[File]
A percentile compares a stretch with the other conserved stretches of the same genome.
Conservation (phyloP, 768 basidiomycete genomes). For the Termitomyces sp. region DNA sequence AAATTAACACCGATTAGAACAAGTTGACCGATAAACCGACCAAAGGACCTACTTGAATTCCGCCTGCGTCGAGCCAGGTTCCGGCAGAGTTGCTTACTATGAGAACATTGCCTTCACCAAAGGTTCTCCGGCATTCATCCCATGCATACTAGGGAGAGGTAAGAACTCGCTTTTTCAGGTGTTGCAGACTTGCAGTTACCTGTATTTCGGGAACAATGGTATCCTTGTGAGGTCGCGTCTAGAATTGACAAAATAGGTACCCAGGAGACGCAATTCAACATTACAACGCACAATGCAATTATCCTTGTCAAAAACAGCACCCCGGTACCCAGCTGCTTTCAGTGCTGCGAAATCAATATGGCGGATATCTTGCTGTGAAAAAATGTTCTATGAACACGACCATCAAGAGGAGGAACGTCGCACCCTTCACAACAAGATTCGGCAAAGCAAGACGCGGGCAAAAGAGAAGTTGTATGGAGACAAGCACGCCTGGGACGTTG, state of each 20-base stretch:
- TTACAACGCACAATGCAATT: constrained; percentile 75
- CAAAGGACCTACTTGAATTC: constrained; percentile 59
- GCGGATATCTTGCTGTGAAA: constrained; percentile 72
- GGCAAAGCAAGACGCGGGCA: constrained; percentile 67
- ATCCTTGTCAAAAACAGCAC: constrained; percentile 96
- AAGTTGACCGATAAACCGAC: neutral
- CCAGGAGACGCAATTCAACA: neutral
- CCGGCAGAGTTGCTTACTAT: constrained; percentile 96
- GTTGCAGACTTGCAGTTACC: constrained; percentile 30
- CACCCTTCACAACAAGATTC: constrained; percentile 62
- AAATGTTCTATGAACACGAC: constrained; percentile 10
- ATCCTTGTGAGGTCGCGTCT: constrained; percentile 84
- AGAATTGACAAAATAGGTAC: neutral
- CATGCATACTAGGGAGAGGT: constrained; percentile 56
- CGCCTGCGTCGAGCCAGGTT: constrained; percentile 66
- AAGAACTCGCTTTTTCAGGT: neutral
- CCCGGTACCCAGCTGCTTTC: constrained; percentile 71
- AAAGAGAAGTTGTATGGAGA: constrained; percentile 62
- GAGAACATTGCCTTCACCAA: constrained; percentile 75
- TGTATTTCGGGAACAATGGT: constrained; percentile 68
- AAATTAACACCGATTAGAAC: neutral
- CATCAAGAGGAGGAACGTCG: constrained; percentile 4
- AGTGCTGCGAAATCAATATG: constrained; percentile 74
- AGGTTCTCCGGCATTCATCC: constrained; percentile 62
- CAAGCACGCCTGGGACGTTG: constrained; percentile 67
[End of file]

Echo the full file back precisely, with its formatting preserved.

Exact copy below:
A percentile compares a stretch with the other conserved stretches of the same genome.
Conservation (phyloP, 768 basidiomycete genomes). For the Termitomyces sp. region DNA sequence AAATTAACACCGATTAGAACAAGTTGACCGATAAACCGACCAAAGGACCTACTTGAATTCCGCCTGCGTCGAGCCAGGTTCCGGCAGAGTTGCTTACTATGAGAACATTGCCTTCACCAAAGGTTCTCCGGCATTCATCCCATGCATACTAGGGAGAGGTAAGAACTCGCTTTTTCAGGTGTTGCAGACTTGCAGTTACCTGTATTTCGGGAACAATGGTATCCTTGTGAGGTCGCGTCTAGAATTGACAAAATAGGTACCCAGGAGACGCAATTCAACATTACAACGCACAATGCAATTATCCTTGTCAAAAACAGCACCCCGGTACCCAGCTGCTTTCAGTGCTGCGAAATCAATATGGCGGATATCTTGCTGTGAAAAAATGTTCTATGAACACGACCATCAAGAGGAGGAACGTCGCACCCTTCACAACAAGATTCGGCAAAGCAAGACGCGGGCAAAAGAGAAGTTGTATGGAGACAAGCACGCCTGGGACGTTG, state of each 20-base stretch:
- TTACAACGCACAATGCAATT: constrained; percentile 75
- CAAAGGACCTACTTGAATTC: constrained; percentile 59
- GCGGATATCTTGCTGTGAAA: constrained; percentile 72
- GGCAAAGCAAGACGCGGGCA: constrained; percentile 67
- ATCCTTGTCAAAAACAGCAC: constrained; percentile 96
- AAGTTGACCGATAAACCGAC: neutral
- CCAGGAGACGCAATTCAACA: neutral
- CCGGCAGAGTTGCTTACTAT: constrained; percentile 96
- GTTGCAGACTTGCAGTTACC: constrained; percentile 30
- CACCCTTCACAACAAGATTC: constrained; percentile 62
- AAATGTTCTATGAACACGAC: constrained; percentile 10
- ATCCTTGTGAGGTCGCGTCT: constrained; percentile 84
- AGAATTGACAAAATAGGTAC: neutral
- CATGCATACTAGGGAGAGGT: constrained; percentile 56
- CGCCTGCGTCGAGCCAGGTT: constrained; percentile 66
- AAGAACTCGCTTTTTCAGGT: neutral
- CCCGGTACCCAGCTGCTTTC: constrained; percentile 71
- AAAGAGAAGTTGTATGGAGA: constrained; percentile 62
- GAGAACATTGCCTTCACCAA: constrained; percentile 75
- TGTATTTCGGGAACAATGGT: constrained; percentile 68
- AAATTAACACCGATTAGAAC: neutral
- CATCAAGAGGAGGAACGTCG: constrained; percentile 4
- AGTGCTGCGAAATCAATATG: constrained; percentile 74
- AGGTTCTCCGGCATTCATCC: constrained; percentile 62
- CAAGCACGCCTGGGACGTTG: constrained; percentile 67